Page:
Lois-Ann Yamanaka's women : transcending the spaces of bodily contamination

Document Type



Master of Arts (MA)



First Advisor's Name

Bruce Harvey

First Advisor's Committee Title

Committee Chair

Second Advisor's Name

Marilyn Hoder-Salmon

Third Advisor's Name

Heather Andrade

Date of Defense



This thesis examines key texts by Lois-Ann Yamanaka associated with women’s subservience in post-colonial Hawai’i. Her fiction situates the body naturalistically, but also uses the body to convey themes of spiritual redemption.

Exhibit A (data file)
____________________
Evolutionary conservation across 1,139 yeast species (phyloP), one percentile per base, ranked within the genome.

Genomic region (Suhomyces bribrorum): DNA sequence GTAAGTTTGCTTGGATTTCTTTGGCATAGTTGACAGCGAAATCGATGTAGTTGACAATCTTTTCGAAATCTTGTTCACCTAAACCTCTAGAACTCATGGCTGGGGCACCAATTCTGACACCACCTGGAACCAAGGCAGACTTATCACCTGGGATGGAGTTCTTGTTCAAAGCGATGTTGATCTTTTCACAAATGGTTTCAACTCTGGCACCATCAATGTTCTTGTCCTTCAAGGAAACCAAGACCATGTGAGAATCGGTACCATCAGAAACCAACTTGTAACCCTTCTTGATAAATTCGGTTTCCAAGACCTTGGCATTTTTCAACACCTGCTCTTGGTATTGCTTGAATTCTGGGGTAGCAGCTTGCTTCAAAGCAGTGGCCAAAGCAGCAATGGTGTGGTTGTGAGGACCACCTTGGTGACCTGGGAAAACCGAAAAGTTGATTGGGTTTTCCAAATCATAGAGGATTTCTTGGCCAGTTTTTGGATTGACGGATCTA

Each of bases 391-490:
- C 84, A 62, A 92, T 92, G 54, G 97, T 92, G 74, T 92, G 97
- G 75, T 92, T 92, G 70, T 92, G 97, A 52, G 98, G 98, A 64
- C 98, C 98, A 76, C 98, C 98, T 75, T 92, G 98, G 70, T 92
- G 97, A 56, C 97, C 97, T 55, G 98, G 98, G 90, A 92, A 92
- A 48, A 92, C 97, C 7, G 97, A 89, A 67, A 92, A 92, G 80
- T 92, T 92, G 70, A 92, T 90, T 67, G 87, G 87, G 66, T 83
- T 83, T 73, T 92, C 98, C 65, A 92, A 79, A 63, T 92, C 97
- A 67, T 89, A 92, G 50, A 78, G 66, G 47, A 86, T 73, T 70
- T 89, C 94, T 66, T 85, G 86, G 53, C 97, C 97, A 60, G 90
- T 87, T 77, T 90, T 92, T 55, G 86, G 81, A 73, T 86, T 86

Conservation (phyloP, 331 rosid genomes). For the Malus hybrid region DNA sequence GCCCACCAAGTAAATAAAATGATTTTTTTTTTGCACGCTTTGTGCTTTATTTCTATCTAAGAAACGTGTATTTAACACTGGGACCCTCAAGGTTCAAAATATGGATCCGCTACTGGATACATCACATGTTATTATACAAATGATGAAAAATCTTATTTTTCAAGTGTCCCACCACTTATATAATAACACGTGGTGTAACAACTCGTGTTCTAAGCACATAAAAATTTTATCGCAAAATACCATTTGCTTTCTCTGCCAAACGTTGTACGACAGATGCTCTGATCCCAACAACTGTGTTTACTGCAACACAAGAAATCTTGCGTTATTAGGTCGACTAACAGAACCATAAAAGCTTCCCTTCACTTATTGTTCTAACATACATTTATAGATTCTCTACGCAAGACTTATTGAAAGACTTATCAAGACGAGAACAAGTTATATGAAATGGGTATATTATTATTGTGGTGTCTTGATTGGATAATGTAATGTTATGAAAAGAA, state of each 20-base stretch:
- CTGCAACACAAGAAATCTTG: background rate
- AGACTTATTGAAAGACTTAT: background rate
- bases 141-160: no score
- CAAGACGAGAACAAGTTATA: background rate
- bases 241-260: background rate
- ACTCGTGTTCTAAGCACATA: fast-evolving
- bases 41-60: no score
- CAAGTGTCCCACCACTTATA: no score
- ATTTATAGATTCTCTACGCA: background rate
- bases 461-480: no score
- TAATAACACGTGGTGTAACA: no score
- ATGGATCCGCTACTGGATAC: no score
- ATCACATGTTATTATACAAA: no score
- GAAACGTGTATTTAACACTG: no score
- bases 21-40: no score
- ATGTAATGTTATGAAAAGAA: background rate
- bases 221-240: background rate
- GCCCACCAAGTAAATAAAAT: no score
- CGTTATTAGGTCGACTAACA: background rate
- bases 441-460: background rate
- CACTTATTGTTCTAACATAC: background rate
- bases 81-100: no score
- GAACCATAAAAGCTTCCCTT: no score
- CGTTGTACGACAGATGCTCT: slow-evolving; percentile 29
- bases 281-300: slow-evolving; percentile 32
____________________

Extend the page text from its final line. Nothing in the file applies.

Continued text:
My analysis concentrates on three of Yamanaka’s novels: Blu’s Hanging (1997), Heads by Harry (1999), and Father of the Four Passages (2001). These three works thematically move from an emphasis on the fragmented body and segregated female, to a critique of colonialism, to an intangible spirituality where the characters reach physical and spiritual wholeness, and the dysfunctional family finds unity.

In each, Yamanaka uses sensory language that reinvents and reforms the female body, employing narrative techniques which move beyond traditional writing structures. I argue that these novels utilize brutal Images to highlight abjection, but that these images provide a means to imagine a space of spiritual healing and renewal.



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